FOR IMMEDIATE RELEASE
Nome, Alaska – A highly contagious variant of COVID-19 that has ravaged India has made its way to Alaska. The Alaska Department of Health and Social Services has identified 13 cases of the Delta variant in positive COVID-19 swabs. Alaska’s first Delta variant case was found May 30.
Now is the time to get vaccinated for those who are eligible but have not yet done so. The region has not yet met its goal of herd immunity at 70% of the entire population vaccinated, but every individual who chooses to get vaccinated is helping put barriers in the way of the virus’ spread.
U.S. health officials say the Delta variant will become the dominant strain of the COVID-19 virus in the U.S. in a short time. It is classified as a “variant of concern” because it is much more easily spread than the original virus, it causes more severe illness, and it is more likely to lead to hospitalizations.
While the current dominant strain in the U.S. is the Alpha variant, which was first found in the United Kingdom, its spread is being outpaced by the new Delta variant, which has dominated India in recent months. Health officials say the Alpha variant is about 50% more transmissible than the original virus, and the Delta variant is 60% more transmissible than the Alpha variant.
NSHC Medical Director Dr. Mark Peterson says the risks are high.
“The Delta variant is highly infectious and has a way of finding those who are not yet vaccinated. I really urge everyone who is eligible to please get in to get vaccinated as soon as possible,” he said. “Right now, we are seeing outbreaks of COVID-19 in unvaccinated people in many parts of the state. The Yukon-Kuskokwim village of Hooper Bay and our own village of Koyuk are having significant outbreaks. Please get vaccinated to protect yourself and those around you.”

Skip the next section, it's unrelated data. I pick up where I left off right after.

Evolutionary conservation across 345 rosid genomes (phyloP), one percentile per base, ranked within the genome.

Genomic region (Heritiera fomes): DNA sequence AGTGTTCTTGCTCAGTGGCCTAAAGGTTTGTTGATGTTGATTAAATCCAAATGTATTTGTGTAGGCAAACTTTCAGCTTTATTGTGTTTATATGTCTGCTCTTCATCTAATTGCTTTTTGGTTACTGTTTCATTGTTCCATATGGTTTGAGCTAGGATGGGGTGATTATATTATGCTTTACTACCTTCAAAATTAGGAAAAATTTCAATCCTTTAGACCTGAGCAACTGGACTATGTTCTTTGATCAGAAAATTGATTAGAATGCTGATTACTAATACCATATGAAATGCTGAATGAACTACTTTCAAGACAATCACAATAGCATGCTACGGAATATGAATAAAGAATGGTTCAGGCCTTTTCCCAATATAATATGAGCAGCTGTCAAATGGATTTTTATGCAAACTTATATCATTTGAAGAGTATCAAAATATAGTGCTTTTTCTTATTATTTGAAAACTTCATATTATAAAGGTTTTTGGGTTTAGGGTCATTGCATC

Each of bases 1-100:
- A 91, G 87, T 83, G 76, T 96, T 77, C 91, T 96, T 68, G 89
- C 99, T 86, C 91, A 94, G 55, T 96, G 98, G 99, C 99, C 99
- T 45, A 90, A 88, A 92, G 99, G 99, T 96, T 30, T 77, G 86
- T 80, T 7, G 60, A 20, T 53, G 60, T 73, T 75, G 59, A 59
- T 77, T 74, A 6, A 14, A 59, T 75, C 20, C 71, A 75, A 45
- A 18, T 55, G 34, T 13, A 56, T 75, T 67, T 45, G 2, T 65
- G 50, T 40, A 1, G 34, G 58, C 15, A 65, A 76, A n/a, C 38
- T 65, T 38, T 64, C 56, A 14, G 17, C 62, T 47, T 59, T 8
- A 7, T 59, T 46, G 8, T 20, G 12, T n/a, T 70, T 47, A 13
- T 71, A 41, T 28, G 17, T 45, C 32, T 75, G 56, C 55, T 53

Those who are not yet vaccinated in the region are not protected against these highly transmissible strains of COVID-19. Studies show that the COVID-19 vaccines available at NSHC are protective against these strains. Children under the age 12 are not eligible to receive the vaccines and are susceptible to catching the virus and continuing to spread it.
DHSS has notified Norton Sound Health Corporation of some variants of concern found in the region. Seven cases of COVID-19 from early May were determined to be P.1 variant, which originated in Brazil, and one case from early May was the Alpha/U.K. variant. Genomic testing takes several weeks to complete, so NSHC may not be aware of additional cases with variants of concern.
If you live in a village, contact your local clinic to arrange a COVID-19 vaccination. In Nome, vaccinations are available at the following places and times:
- Nome NSHC Pharmacy: walk in Monday-Friday, from 9 a.m.-12 p.m. and 1-3 p.m. Appointments are available Monday-Saturday at picktime.com/NSHC.
- Nome airport: Pfizer and Johnson & Johnson vaccines are offered to all incoming passengers 12 years and older.
- Nome post office: Pfizer and Johnson & Johnson vaccines are available Monday-Friday 12-5 p.m.